• Where: I is the nominal rate of interest per year; m is number of compounding period within a year
  • 19. APY Calculation
    • A company plans to borrow $1,000 for 90 days. At maturity, the company will repay the $1,000 principal amount plus $30 interest. What is the APY?
    • Number of compounding periods 360/90 = 4
    • Rate = 12% (previously calculated)
    • APY = (1 + .12/4) 4 –1 = .126 or 12.6%
  • 20. APR or APY
    • Because the differences between APR and APY are usually small, use the simple interest values of APR to compute the cost of short-term credit
  • 21. Short-term Sources of Financing
    • Include all forms of financing that have maturities of 1 year or less (or current liabilities)
    • Two issues:
      • How much short-term financing should the firm use? (Hedging Principle)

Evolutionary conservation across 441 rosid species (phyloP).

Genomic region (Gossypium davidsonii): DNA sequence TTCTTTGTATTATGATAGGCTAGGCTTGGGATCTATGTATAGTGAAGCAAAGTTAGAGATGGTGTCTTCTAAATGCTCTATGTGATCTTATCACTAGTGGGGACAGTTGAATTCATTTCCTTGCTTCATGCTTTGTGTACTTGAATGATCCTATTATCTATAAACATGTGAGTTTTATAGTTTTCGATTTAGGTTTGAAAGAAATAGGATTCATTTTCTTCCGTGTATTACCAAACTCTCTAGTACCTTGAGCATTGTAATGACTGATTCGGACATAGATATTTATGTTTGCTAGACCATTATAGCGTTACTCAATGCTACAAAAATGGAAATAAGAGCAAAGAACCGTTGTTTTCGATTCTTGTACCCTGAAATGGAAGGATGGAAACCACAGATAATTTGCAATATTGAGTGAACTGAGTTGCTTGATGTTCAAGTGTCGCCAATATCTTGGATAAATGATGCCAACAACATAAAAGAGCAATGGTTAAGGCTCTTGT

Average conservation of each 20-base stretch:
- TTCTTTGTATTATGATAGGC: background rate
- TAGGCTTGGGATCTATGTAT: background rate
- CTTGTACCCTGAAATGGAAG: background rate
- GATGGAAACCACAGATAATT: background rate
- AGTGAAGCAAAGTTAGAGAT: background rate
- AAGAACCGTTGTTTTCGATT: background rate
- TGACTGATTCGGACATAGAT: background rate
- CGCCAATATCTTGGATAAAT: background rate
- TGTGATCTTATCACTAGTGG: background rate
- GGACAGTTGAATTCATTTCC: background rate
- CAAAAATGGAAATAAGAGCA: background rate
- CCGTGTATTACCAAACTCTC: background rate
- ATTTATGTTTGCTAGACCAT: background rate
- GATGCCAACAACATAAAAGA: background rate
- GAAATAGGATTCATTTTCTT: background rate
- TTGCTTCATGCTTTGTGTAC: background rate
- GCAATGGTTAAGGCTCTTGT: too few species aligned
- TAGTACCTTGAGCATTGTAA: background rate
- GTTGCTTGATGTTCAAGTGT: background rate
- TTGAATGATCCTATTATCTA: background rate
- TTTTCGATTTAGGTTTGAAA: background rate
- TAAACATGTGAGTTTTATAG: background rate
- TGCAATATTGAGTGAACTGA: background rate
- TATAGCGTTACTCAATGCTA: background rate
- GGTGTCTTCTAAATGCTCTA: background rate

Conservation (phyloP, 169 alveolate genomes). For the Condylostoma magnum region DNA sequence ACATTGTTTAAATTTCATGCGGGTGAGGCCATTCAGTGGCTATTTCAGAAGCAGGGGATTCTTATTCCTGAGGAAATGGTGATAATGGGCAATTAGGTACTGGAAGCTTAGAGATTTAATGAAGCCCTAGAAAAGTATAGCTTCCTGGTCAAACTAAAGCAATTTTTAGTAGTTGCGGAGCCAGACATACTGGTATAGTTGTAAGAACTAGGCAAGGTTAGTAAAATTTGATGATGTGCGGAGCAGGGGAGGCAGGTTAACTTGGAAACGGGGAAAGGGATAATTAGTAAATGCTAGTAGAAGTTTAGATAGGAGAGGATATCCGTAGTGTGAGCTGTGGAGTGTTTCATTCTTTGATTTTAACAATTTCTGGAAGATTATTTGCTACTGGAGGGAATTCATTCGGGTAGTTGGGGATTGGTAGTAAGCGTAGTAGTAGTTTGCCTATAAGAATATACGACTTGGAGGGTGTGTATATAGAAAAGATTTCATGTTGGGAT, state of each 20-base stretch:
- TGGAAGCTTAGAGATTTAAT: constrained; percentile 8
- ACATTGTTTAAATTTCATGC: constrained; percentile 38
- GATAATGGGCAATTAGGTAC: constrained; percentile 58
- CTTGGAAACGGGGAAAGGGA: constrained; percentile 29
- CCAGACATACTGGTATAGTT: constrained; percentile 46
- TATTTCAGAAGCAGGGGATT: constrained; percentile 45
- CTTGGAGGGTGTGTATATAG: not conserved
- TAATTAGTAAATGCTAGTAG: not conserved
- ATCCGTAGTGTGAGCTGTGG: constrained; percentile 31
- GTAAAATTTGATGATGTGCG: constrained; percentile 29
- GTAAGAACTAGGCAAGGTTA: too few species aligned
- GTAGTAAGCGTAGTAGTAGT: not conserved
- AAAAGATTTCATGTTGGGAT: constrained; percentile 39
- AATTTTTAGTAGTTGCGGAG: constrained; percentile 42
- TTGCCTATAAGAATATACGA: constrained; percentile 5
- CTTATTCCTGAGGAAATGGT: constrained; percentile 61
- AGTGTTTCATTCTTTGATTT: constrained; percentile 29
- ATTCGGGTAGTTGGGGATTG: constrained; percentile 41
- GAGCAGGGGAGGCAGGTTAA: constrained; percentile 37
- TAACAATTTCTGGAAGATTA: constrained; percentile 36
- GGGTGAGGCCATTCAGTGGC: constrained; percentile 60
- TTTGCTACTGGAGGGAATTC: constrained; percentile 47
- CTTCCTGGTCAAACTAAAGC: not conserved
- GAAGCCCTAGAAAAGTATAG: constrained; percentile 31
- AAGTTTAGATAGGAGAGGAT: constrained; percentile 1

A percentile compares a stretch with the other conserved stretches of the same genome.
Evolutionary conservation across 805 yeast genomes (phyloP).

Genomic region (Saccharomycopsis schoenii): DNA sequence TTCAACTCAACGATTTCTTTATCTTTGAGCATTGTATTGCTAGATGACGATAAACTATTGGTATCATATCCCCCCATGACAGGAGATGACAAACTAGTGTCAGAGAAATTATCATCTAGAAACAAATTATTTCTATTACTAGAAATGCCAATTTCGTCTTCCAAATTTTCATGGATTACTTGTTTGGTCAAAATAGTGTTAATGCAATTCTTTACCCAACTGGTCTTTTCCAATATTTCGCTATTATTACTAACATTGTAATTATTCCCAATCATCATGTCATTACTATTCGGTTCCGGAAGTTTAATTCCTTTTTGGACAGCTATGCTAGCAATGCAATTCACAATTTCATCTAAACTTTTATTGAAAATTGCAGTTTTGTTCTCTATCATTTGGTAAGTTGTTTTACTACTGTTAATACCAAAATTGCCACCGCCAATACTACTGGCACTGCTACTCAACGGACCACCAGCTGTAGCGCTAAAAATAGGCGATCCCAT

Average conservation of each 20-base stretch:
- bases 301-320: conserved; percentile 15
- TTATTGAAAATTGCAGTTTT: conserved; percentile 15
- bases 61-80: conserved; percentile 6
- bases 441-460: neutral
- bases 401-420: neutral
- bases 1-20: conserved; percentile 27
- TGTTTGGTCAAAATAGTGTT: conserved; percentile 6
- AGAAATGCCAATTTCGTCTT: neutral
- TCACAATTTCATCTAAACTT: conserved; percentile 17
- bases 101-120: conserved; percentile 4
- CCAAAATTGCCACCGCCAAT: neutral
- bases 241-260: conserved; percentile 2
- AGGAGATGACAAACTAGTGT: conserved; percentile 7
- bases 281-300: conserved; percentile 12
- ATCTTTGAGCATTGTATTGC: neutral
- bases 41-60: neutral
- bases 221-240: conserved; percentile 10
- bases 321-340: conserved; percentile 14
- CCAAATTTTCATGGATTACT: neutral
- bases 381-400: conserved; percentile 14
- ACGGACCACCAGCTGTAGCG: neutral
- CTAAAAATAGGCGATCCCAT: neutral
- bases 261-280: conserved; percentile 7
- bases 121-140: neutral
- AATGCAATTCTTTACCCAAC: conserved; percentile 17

• What specific sources of short-term financing should the firm select?
  • 22. What Specific Sources of Short-term Financing Should the Firm Select?
    • Three factors influence the decision:
    • The effective cost of credit
    • The availability of credit
    • The influence of a particular credit source on other sources of financing
  • 23. Sources of Short-term Credit
    • Short-term credit sources can be classified into two basic groups:
    • Secured
    • Unsecured
  • 24. Secured Loans
    • Involve the pledge of specific assets as collateral in the event the borrower defaults in payment of principal or interest